An affordable robot kit from the robotic masters over at PiBorg, this is both cool and educational
We’re very excited about this one. For a long time, any other Raspberry Pi robot has seemed to pale in comparison with anything put together by the PiBorg team. It’s never really been a fair comparison, of course; a lot of Pi robots are made for those on a budget, and so focus on making a first foray into robotics inexpensive. Not all the PiBorg robots are kits to begin with, so when the monstrous DoodleBorg is racing around in videos, it’s a wonderful spectacle, but not many people are actually going to be able to build it.
The main kit that PiBorg usually sells is the DiddyBorg, a six-wheeled robot retailing at around £200 that’s a very serious bit of kit compared with the budget ones. It’s still expensive in comparison, which is seemingly where the 4Borg robot kit comes in. Introduced as ‘DiddyBorg’s smaller brother’, the 4Borg is a four-wheeled robot that strips the PiBorg design ethos down to its essentials: four motors, four wheels, a motorboard to control them, and a metal chassis to hold it all together. It’s powered by Raspberry Pi and even comes with a rechargeable battery pack like the kind you’d find in an RC car.
On the surface, then, it does seem like a simple robot – no sensors are included, although there’s a mount for a Pi Camera Module in the front of the chassis. Automation for the moment is therefore limited to timed motor bursts, although with a bit of work you should be able to add in some motion and face detection using a camera.
Building it is a joy. The best and possibly most clichéd way to describe it is like a toy for grown-ups. The chassis comes as a thin sheet of pre-cut metal that you need to bend into place to fit together, like a cardboard model. It’s extremely sturdy and all the supplied parts feel like they’re good-quality gear (because they are). You can spend a few pounds more when buying it to have the motors and an on/off switch pre-soldered; they’re definitely not difficult soldering jobs, but if you’re still a complete soldering novice it’s a small price to pay for confidence in your materials.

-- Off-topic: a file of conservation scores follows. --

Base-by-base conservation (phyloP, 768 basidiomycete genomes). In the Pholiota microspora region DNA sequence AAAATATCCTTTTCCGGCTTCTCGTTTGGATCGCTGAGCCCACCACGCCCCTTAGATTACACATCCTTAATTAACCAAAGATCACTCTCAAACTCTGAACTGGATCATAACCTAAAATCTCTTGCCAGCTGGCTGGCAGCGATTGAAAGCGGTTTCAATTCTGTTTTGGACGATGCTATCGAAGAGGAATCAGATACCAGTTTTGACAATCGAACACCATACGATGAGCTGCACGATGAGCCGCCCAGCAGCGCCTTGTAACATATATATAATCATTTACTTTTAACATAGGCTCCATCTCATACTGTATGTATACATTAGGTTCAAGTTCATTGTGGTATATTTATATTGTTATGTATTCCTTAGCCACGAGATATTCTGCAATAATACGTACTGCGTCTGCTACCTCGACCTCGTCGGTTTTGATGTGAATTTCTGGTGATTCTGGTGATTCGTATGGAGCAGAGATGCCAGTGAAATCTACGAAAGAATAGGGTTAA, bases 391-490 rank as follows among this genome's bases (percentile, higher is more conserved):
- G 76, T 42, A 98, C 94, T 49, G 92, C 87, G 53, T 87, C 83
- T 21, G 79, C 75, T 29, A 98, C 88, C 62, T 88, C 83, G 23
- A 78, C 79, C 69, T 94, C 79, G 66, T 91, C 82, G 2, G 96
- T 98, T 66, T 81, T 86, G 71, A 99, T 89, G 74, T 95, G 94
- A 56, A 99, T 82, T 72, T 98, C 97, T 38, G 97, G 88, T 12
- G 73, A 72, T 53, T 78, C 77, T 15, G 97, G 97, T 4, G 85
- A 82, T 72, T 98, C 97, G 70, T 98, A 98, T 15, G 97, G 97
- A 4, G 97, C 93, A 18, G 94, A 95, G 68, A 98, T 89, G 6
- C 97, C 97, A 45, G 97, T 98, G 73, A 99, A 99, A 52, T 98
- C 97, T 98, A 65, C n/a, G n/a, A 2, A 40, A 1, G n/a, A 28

As you can see from the images, the Raspberry Pi and motorboard are mounted on top, leaving the insides of the chassis fairly hollow, save for the ends of the motor and a small slot for the battery. Due to this and its metallic body, you could definitely upgrade the robot down the line by mounting line sensors, or affixing custom brackets for an ultrasonic sensor. Adding them via code shouldn’t be too difficult with a bit of research.
Speaking of code, once complete, you can begin using it pretty much straight away after construction. Code examples are available in the resources for the 4Borg online and just require a little setup on the Raspberry Pi before getting them to work; the examples are downloaded and installed during this setup phase, so you don’t need to add them manually.
The robot is programmed in Python, making it very compatible with the Raspberry Pi. Instead of using GPIO Zero, it mainly uses its own library called PicoBorgRev. This is for the PicoBorg Reverse, the motorboard controlling the robot. The code examples are quite elaborate, showing off how to perform an automated drive or how to control it via a connected joypad – specifically, a PlayStation 3 controller. You can get a good feel for how you can manipulate the code by studying it. There are a few basic commands, such as driveLeft and driveRight, that control the power going to the left or right motors respectively; you can only control each side rather than each motor with the 4Borg setup. It’s a touch more complicated than some other cheaper kits, but the 4Borg is a touch more advanced than those kits anyway.
Honestly, the 4Borg is everything we expected. For £99 you’re getting a proper PiBorg robot, with the inherent quality that goes with that. It may start off a little simple, but there’s plenty of room to grow with this as the platform, or even go bigger and better with another chassis and kit. With a new Robot Wars around the corner, maybe this could be your entrance to a wider world of robots…
A quality piece of kit, just what you’d expect from PiBorg, and a fantastic jumping off point for people who really want to learn about robotics and computerised vehicles.